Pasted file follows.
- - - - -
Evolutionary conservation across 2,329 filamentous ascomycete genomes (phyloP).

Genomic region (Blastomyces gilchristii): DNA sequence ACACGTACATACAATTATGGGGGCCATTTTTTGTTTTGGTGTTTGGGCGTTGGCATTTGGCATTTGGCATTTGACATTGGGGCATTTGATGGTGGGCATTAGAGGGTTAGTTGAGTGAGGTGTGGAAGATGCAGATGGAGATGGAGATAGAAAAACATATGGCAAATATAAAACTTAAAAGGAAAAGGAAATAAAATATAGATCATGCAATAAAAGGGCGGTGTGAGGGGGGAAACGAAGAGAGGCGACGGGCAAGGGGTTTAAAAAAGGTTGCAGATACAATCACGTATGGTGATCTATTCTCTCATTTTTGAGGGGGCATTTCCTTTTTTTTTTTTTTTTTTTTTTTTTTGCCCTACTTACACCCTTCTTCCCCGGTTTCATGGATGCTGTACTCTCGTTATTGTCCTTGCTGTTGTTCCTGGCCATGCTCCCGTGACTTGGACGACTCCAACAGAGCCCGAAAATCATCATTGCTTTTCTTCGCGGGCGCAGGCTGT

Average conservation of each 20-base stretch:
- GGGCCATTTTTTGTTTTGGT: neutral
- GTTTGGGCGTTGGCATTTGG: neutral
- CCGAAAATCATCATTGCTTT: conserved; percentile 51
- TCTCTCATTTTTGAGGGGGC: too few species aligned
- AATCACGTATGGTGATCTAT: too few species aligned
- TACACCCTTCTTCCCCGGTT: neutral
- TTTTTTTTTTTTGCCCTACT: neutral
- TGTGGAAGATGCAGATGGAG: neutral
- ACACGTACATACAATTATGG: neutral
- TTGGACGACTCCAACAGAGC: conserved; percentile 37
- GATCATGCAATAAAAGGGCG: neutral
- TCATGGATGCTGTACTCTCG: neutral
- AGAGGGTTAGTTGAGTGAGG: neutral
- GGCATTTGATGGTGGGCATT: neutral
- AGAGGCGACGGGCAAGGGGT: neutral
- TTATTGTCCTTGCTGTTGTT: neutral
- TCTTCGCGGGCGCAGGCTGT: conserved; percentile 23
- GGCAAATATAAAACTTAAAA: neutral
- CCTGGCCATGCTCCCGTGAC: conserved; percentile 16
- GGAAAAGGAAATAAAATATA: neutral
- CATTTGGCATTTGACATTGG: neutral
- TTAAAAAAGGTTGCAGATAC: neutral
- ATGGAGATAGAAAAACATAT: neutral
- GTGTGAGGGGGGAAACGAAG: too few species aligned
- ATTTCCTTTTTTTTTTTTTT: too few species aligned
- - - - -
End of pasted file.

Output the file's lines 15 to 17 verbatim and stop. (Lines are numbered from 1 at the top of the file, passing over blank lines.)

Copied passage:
- TCATGGATGCTGTACTCTCG: neutral
- AGAGGGTTAGTTGAGTGAGG: neutral
- GGCATTTGATGGTGGGCATT: neutral